150 years after the USS Monitor sank off the coast of North Carolina, a new memorial in Virginia honors the crew of the civil war ironclad. And researchers are still working to identify the remains of two sailors who died when the ship went down.
16 members of the crew died on December 31, 1862, when the Monitor sank about 16 miles south of Cape Hatteras. The remains of two sailors were recovered 10 years ago, when the ship's turret was lifted from the ocean floor.
Sculptures of the two sailors were unveiled in Washington last spring, but the effort to identify the men continues. Shannon Ricles is the Director of Education and Outreach for the Monitor National Marine Sanctuary. "Because it's 150 years later, it's going to be very difficult," Ricles told us in an interview, "but there are some good possibilities." "And as you know we had a geneologist who did some work on studying the background of all 16 sailors," she said, "so there are some real good possibilities."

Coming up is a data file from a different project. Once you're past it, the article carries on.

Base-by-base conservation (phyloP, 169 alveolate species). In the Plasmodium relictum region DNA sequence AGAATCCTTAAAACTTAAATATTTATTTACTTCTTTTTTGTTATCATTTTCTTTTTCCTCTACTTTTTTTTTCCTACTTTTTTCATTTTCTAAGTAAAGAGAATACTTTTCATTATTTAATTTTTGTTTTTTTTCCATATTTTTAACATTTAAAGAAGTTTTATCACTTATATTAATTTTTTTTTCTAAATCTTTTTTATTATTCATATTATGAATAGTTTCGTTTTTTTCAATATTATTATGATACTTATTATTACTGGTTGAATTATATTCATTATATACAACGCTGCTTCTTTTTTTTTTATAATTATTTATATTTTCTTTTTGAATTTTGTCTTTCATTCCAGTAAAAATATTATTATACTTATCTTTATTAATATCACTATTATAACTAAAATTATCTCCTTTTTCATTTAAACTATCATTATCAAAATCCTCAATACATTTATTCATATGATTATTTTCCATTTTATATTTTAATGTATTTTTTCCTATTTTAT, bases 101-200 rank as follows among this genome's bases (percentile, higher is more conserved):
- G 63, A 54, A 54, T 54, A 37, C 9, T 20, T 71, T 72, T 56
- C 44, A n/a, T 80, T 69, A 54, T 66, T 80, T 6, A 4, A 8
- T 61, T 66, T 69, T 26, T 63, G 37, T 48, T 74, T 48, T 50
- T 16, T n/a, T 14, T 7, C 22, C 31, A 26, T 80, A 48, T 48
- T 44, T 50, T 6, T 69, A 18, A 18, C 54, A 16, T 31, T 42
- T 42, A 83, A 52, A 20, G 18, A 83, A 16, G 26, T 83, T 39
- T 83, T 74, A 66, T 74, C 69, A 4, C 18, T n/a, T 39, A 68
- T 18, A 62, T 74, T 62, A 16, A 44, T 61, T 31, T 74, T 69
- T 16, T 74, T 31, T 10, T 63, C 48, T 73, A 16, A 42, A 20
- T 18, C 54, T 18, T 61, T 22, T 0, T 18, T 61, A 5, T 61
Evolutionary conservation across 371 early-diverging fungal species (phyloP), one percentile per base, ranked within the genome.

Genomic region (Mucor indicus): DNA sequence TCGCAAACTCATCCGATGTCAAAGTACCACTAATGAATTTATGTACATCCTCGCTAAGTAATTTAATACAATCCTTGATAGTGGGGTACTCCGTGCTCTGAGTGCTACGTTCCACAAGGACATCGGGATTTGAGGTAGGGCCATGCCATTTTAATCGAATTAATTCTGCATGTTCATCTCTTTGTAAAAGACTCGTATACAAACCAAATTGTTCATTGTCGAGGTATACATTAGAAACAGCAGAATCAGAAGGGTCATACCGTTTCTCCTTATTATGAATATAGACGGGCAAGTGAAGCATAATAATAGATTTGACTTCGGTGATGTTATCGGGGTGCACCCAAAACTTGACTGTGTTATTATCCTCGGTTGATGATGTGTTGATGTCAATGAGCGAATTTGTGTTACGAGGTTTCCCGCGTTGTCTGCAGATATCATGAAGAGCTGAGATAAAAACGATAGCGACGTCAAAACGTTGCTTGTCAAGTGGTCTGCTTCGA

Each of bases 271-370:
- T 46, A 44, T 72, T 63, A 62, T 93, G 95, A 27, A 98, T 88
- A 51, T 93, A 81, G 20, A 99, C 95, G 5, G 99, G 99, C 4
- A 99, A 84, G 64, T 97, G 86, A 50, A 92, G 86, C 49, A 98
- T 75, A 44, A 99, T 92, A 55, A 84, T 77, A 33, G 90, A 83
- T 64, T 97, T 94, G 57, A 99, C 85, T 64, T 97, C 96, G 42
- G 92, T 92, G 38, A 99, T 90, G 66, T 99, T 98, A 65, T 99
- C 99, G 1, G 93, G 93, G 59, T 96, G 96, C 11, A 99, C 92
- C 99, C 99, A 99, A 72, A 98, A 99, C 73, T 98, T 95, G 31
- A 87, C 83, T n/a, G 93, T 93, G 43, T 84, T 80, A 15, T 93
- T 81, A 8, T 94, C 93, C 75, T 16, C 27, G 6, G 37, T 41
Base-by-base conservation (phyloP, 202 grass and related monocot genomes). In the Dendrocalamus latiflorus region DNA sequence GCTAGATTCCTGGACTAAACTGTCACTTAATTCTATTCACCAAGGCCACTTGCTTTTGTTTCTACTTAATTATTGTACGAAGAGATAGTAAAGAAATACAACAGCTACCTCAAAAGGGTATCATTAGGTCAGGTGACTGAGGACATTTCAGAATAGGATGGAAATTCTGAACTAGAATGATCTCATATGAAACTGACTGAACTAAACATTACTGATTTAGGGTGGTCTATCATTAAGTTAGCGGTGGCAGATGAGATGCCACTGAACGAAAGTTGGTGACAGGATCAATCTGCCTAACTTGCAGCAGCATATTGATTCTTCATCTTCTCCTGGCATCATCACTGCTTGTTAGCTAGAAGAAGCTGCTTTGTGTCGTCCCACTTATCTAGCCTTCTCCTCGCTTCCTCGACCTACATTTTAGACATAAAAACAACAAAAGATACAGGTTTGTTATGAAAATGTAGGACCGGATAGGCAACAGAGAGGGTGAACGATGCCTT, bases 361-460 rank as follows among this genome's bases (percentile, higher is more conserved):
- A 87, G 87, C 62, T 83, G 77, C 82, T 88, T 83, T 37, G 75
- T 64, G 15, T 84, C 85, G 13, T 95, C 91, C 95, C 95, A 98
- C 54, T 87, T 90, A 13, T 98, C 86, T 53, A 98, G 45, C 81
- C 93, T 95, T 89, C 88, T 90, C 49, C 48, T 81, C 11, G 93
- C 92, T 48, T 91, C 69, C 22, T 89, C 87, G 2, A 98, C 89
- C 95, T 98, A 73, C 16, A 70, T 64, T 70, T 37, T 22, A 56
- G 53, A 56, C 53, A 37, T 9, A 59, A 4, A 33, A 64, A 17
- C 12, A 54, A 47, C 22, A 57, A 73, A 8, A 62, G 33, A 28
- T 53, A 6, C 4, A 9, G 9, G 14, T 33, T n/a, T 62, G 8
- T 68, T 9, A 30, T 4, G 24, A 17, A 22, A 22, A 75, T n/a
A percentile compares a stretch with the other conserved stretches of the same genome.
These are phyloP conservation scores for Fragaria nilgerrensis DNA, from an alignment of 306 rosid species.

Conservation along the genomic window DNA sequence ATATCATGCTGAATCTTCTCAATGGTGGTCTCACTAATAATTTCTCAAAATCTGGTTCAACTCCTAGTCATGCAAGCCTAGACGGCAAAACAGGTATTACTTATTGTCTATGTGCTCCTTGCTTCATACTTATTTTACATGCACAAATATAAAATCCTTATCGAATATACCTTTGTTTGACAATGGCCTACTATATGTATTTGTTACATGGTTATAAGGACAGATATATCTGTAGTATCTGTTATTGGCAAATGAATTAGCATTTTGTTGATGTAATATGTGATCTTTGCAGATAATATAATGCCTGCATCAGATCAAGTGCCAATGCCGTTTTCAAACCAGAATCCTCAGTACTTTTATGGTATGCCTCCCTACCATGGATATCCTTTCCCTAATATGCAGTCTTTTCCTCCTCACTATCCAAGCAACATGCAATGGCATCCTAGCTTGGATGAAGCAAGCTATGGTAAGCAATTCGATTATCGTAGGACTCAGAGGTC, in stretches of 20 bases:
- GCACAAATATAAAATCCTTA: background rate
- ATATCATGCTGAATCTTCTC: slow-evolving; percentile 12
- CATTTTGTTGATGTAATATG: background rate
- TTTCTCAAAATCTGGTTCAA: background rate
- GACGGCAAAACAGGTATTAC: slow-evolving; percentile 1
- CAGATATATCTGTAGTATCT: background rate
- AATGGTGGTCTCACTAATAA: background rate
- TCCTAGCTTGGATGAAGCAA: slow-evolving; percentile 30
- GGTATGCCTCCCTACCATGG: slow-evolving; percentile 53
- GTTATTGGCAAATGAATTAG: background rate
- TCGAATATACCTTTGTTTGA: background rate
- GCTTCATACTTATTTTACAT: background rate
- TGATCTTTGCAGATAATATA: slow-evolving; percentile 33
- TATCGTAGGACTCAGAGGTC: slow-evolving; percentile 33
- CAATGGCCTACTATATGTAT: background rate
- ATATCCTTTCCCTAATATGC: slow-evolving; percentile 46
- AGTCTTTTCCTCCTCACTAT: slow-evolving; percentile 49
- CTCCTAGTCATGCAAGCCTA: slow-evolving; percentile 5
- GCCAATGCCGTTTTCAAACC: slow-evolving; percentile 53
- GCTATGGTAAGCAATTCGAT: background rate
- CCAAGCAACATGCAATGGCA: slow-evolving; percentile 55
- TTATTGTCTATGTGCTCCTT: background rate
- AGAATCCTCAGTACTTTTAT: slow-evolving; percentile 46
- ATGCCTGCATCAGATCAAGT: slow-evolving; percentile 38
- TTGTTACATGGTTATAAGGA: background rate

The battle between the Monitor and the confederate ironclad CSS Virginia in March, 1862 changed the course of naval warfare.
On Saturday, the Navy and the Monitor National Marine Sanctuary dedicated a monument to the crew at the Hampton National Cemetery. If the Secretary of the Navy approves, the remains of the two sailors will be buried in Arlington National Cemetery later this year.